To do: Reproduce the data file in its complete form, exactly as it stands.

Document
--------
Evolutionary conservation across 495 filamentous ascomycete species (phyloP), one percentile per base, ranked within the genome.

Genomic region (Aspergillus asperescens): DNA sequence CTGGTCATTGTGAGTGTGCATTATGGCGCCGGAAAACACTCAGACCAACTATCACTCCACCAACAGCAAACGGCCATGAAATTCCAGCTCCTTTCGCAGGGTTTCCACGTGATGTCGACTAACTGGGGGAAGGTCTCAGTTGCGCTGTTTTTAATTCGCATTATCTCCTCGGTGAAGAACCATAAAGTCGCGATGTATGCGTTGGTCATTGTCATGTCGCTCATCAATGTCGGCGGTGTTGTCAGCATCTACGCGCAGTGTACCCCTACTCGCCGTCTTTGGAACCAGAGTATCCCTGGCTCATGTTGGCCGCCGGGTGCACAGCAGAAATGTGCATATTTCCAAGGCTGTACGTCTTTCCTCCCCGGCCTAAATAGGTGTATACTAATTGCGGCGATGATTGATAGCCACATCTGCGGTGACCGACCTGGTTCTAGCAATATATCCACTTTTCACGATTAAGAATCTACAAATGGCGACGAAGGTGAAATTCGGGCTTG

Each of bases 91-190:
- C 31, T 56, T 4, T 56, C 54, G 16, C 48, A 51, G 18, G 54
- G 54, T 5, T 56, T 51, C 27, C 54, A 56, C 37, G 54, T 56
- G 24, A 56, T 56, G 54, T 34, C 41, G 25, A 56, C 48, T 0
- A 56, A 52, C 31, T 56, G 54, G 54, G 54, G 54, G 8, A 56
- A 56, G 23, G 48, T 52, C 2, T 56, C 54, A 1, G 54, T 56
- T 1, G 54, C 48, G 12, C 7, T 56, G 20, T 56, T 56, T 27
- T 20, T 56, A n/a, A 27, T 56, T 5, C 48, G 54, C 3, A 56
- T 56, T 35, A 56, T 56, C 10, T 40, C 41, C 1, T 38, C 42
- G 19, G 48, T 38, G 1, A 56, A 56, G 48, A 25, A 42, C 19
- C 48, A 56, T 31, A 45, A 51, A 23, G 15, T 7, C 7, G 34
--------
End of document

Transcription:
Evolutionary conservation across 495 filamentous ascomycete species (phyloP), one percentile per base, ranked within the genome.

Genomic region (Aspergillus asperescens): DNA sequence CTGGTCATTGTGAGTGTGCATTATGGCGCCGGAAAACACTCAGACCAACTATCACTCCACCAACAGCAAACGGCCATGAAATTCCAGCTCCTTTCGCAGGGTTTCCACGTGATGTCGACTAACTGGGGGAAGGTCTCAGTTGCGCTGTTTTTAATTCGCATTATCTCCTCGGTGAAGAACCATAAAGTCGCGATGTATGCGTTGGTCATTGTCATGTCGCTCATCAATGTCGGCGGTGTTGTCAGCATCTACGCGCAGTGTACCCCTACTCGCCGTCTTTGGAACCAGAGTATCCCTGGCTCATGTTGGCCGCCGGGTGCACAGCAGAAATGTGCATATTTCCAAGGCTGTACGTCTTTCCTCCCCGGCCTAAATAGGTGTATACTAATTGCGGCGATGATTGATAGCCACATCTGCGGTGACCGACCTGGTTCTAGCAATATATCCACTTTTCACGATTAAGAATCTACAAATGGCGACGAAGGTGAAATTCGGGCTTG

Each of bases 91-190:
- C 31, T 56, T 4, T 56, C 54, G 16, C 48, A 51, G 18, G 54
- G 54, T 5, T 56, T 51, C 27, C 54, A 56, C 37, G 54, T 56
- G 24, A 56, T 56, G 54, T 34, C 41, G 25, A 56, C 48, T 0
- A 56, A 52, C 31, T 56, G 54, G 54, G 54, G 54, G 8, A 56
- A 56, G 23, G 48, T 52, C 2, T 56, C 54, A 1, G 54, T 56
- T 1, G 54, C 48, G 12, C 7, T 56, G 20, T 56, T 56, T 27
- T 20, T 56, A n/a, A 27, T 56, T 5, C 48, G 54, C 3, A 56
- T 56, T 35, A 56, T 56, C 10, T 40, C 41, C 1, T 38, C 42
- G 19, G 48, T 38, G 1, A 56, A 56, G 48, A 25, A 42, C 19
- C 48, A 56, T 31, A 45, A 51, A 23, G 15, T 7, C 7, G 34